OSE and the City’s capital departments are working to shrink our energy use and reduce GHG emissions in City-owned facilities. Seattle’s Resource Conservation Management work is a fairly technical body of work but absolutely critical in terms of leading the way to meeting the Citywide goal for an 82% reduction in building-related GHG emissions by 2050. The aim of our Resource Conservation Management program is to ensure that our city-owned buildings are operating as efficiently as possible, with a near-term target to achieve a 20% reduction in energy use by 2020. Long-term this puts us on the path to significantly reducing the GHG emissions of the City-owned building portfolio.
OSE works across City departments to identify and implement priority energy efficiency projects that complement the efforts of individual departments and that accelerate progress toward greater effiency and reduced GHG emissions. This focused efficiency work means that we are on track towards meeting our 20% energy reduction goal. From 2008 through 2015 we have achieved a nearly 9% reduction in energy use across the City’s buildings, which corresponds to a 15% reduction in our building related carbon emissions in that same timeframe.
In 2017-2018, we will be continuing dedicated efforts to improve efficiency and reduce emissions through the following actions:
- Building tune-ups: operational improvements for our largest buildings. This work is part of our commitment to complete mandated Building Tune-Ups in advance of the compliance deadlines for the private market. Those over 200,000 square feet are under way and due to be completed by October 2017.
- Parking Garage LED lighting upgrades
- Building Stairwell LED lighting upgrades
- Advanced Rooftop Unit Control upgrades, and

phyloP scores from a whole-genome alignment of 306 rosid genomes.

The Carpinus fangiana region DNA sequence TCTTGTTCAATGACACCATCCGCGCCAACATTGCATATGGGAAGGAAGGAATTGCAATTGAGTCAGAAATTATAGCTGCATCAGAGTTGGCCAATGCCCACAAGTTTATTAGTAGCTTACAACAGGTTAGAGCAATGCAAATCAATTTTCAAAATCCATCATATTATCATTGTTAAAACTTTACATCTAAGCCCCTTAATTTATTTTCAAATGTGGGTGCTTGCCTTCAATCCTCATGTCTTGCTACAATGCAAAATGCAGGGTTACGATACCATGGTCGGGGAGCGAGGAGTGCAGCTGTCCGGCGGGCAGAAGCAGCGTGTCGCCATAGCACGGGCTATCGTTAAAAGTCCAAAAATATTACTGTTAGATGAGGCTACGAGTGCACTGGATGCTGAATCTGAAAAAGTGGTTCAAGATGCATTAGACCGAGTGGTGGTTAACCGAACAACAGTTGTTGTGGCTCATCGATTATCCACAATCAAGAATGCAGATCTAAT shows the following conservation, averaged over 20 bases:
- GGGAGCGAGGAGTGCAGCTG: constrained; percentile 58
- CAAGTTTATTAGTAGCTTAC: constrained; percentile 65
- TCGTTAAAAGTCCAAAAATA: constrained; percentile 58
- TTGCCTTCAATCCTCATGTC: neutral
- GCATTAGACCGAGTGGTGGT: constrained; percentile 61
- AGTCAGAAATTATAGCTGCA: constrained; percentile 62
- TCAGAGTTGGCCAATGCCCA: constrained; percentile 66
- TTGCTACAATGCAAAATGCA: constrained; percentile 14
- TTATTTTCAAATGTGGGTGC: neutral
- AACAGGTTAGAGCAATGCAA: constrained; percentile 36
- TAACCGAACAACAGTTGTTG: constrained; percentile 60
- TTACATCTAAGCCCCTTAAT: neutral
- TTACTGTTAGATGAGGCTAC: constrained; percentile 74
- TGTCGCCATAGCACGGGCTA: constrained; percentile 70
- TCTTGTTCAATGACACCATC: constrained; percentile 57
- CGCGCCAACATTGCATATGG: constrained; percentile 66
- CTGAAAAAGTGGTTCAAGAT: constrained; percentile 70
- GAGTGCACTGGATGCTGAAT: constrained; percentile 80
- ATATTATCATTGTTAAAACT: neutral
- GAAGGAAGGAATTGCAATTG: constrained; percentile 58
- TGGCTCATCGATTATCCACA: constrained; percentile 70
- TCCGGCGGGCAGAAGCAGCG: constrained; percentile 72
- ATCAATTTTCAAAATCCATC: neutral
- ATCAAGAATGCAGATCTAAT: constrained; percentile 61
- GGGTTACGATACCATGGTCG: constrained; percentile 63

- Comprehensive energy upgrades at 10 individual buildings.
For more information about Seattle’s resource conservation management work, please contact Wes Hoppler, firstname.lastname@example.org
Salmon are a cornerstone of our cultural identity in Seattle and the Pacific Northwest. Salmon are vital to our economy, our environment and our sense of place. The health of our native salmon runs has been identified as an indicator of the overall health of Puget Sound and local streams. Scientists have been researching the connection between declining salmon populations and urban stormwater pollution. These scientists have discovered a major threat to the health of our salmon but they have also discovered a simple solution that mitigates the impacts 100% of the time.
As our human population grows, so does the magnitude of pollutants released into our waterways. Large quantities of contaminants such as metals, petroleum-derived compounds like oil, grease, vehicle exhaust, and detergents accumulate on our roadways and parking lots where there is no absorption. Every time it rains, these containments are washed directly into storm drains and into our creeks, lakes, the Duwamish River, and Puget Sound. Researchers have now found a direct link between polluted urban stormwater runoff and salmon mortality.
A recent straightforward study exposed salmon to stormwater runoff from a local highway. In every case, the salmon died within 4 to 6 hours. The conclusion was clear: stormwater pollution is lethal to salmon. However, the study also tested a potential solution. When researchers first filtered the highway runoff through a column filled with a soil mixture and then exposed the salmon to this cleansed water, they survived 100% of the time.
Filtering water through a living, plant-soil system is the basis for green stormwater infrastructure (GSI). The City of Seattle has listened to the science and determined this is a direct influence we can have on Puget Sound. By using GSI we can help to improve water quality and prevent more contaminants from reaching our waterways. For this reason, we have set an ambitious goal to accelerate the use of green infrastructure in our city and are also supporting regional green infrastructure efforts.
The Washington Nature conservancy created a great short video highlighting this research. You can find the video at http://www.washingtonnature.org/cities/solvingstormwater
For more information on the research: http://www.sciencedirect.com/science/article/pii/S0045653514014805
For more info on what the City of Seattle is doing with GSI visit our webpage: http://www.seattle.gov/environment/water/green-stormwater-infrastructure